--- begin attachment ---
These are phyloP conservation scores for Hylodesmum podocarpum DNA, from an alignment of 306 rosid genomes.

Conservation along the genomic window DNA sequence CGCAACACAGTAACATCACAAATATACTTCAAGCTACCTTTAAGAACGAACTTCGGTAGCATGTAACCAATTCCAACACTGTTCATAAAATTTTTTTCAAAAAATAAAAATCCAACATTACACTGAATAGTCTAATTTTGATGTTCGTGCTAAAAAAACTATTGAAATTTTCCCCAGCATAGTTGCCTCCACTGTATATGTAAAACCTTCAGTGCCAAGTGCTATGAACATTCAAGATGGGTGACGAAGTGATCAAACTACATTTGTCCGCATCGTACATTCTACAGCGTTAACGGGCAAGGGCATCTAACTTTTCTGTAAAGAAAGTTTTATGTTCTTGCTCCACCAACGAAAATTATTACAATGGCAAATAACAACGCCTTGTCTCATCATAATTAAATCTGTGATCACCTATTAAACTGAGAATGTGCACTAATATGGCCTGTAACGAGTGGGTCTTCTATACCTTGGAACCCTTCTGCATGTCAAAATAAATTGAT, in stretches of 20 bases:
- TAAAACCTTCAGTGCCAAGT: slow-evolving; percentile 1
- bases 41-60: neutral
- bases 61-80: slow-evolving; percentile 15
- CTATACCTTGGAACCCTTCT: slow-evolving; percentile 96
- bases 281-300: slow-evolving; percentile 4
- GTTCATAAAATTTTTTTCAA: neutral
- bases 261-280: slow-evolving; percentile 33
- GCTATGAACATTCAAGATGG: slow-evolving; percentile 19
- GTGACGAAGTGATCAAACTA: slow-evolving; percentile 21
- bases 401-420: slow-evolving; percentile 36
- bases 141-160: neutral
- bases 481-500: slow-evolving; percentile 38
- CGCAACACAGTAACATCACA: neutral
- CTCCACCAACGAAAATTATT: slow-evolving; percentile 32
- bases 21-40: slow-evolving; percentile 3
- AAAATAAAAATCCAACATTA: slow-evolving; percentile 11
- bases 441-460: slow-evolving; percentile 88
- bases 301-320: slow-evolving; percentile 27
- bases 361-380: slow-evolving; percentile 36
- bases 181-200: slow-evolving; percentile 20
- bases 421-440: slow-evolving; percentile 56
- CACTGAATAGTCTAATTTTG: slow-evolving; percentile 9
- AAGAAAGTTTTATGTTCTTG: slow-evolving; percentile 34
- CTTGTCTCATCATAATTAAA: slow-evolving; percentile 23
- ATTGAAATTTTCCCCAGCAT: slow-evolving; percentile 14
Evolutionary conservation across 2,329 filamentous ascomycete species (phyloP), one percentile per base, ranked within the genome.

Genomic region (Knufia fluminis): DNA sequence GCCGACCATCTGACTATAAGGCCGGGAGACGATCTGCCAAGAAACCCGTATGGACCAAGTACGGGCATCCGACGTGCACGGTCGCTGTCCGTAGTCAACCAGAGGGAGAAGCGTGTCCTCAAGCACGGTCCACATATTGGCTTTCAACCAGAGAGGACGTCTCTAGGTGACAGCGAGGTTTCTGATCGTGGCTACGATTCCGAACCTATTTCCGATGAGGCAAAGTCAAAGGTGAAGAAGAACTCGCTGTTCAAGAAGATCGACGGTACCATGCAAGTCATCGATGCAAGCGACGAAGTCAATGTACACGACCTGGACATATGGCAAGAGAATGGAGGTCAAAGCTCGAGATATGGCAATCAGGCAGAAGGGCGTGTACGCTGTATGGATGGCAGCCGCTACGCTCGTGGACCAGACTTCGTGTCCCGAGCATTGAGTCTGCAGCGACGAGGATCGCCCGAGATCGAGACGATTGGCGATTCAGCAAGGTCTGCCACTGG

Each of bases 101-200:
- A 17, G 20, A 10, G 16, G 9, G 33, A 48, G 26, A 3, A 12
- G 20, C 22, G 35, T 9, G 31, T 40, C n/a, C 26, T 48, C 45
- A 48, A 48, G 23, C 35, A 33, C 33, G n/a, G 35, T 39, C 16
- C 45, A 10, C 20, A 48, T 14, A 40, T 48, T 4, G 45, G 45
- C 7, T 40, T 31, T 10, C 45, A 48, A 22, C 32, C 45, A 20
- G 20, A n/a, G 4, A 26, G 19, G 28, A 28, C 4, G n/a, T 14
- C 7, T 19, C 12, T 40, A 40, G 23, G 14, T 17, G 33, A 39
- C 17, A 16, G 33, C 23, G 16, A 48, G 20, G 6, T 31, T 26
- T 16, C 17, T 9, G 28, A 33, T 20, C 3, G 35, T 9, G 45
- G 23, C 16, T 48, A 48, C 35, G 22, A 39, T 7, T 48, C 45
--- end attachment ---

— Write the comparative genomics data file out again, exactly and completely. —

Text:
These are phyloP conservation scores for Hylodesmum podocarpum DNA, from an alignment of 306 rosid genomes.

Conservation along the genomic window DNA sequence CGCAACACAGTAACATCACAAATATACTTCAAGCTACCTTTAAGAACGAACTTCGGTAGCATGTAACCAATTCCAACACTGTTCATAAAATTTTTTTCAAAAAATAAAAATCCAACATTACACTGAATAGTCTAATTTTGATGTTCGTGCTAAAAAAACTATTGAAATTTTCCCCAGCATAGTTGCCTCCACTGTATATGTAAAACCTTCAGTGCCAAGTGCTATGAACATTCAAGATGGGTGACGAAGTGATCAAACTACATTTGTCCGCATCGTACATTCTACAGCGTTAACGGGCAAGGGCATCTAACTTTTCTGTAAAGAAAGTTTTATGTTCTTGCTCCACCAACGAAAATTATTACAATGGCAAATAACAACGCCTTGTCTCATCATAATTAAATCTGTGATCACCTATTAAACTGAGAATGTGCACTAATATGGCCTGTAACGAGTGGGTCTTCTATACCTTGGAACCCTTCTGCATGTCAAAATAAATTGAT, in stretches of 20 bases:
- TAAAACCTTCAGTGCCAAGT: slow-evolving; percentile 1
- bases 41-60: neutral
- bases 61-80: slow-evolving; percentile 15
- CTATACCTTGGAACCCTTCT: slow-evolving; percentile 96
- bases 281-300: slow-evolving; percentile 4
- GTTCATAAAATTTTTTTCAA: neutral
- bases 261-280: slow-evolving; percentile 33
- GCTATGAACATTCAAGATGG: slow-evolving; percentile 19
- GTGACGAAGTGATCAAACTA: slow-evolving; percentile 21
- bases 401-420: slow-evolving; percentile 36
- bases 141-160: neutral
- bases 481-500: slow-evolving; percentile 38
- CGCAACACAGTAACATCACA: neutral
- CTCCACCAACGAAAATTATT: slow-evolving; percentile 32
- bases 21-40: slow-evolving; percentile 3
- AAAATAAAAATCCAACATTA: slow-evolving; percentile 11
- bases 441-460: slow-evolving; percentile 88
- bases 301-320: slow-evolving; percentile 27
- bases 361-380: slow-evolving; percentile 36
- bases 181-200: slow-evolving; percentile 20
- bases 421-440: slow-evolving; percentile 56
- CACTGAATAGTCTAATTTTG: slow-evolving; percentile 9
- AAGAAAGTTTTATGTTCTTG: slow-evolving; percentile 34
- CTTGTCTCATCATAATTAAA: slow-evolving; percentile 23
- ATTGAAATTTTCCCCAGCAT: slow-evolving; percentile 14
Evolutionary conservation across 2,329 filamentous ascomycete species (phyloP), one percentile per base, ranked within the genome.

Genomic region (Knufia fluminis): DNA sequence GCCGACCATCTGACTATAAGGCCGGGAGACGATCTGCCAAGAAACCCGTATGGACCAAGTACGGGCATCCGACGTGCACGGTCGCTGTCCGTAGTCAACCAGAGGGAGAAGCGTGTCCTCAAGCACGGTCCACATATTGGCTTTCAACCAGAGAGGACGTCTCTAGGTGACAGCGAGGTTTCTGATCGTGGCTACGATTCCGAACCTATTTCCGATGAGGCAAAGTCAAAGGTGAAGAAGAACTCGCTGTTCAAGAAGATCGACGGTACCATGCAAGTCATCGATGCAAGCGACGAAGTCAATGTACACGACCTGGACATATGGCAAGAGAATGGAGGTCAAAGCTCGAGATATGGCAATCAGGCAGAAGGGCGTGTACGCTGTATGGATGGCAGCCGCTACGCTCGTGGACCAGACTTCGTGTCCCGAGCATTGAGTCTGCAGCGACGAGGATCGCCCGAGATCGAGACGATTGGCGATTCAGCAAGGTCTGCCACTGG

Each of bases 101-200:
- A 17, G 20, A 10, G 16, G 9, G 33, A 48, G 26, A 3, A 12
- G 20, C 22, G 35, T 9, G 31, T 40, C n/a, C 26, T 48, C 45
- A 48, A 48, G 23, C 35, A 33, C 33, G n/a, G 35, T 39, C 16
- C 45, A 10, C 20, A 48, T 14, A 40, T 48, T 4, G 45, G 45
- C 7, T 40, T 31, T 10, C 45, A 48, A 22, C 32, C 45, A 20
- G 20, A n/a, G 4, A 26, G 19, G 28, A 28, C 4, G n/a, T 14
- C 7, T 19, C 12, T 40, A 40, G 23, G 14, T 17, G 33, A 39
- C 17, A 16, G 33, C 23, G 16, A 48, G 20, G 6, T 31, T 26
- T 16, C 17, T 9, G 28, A 33, T 20, C 3, G 35, T 9, G 45
- G 23, C 16, T 48, A 48, C 35, G 22, A 39, T 7, T 48, C 45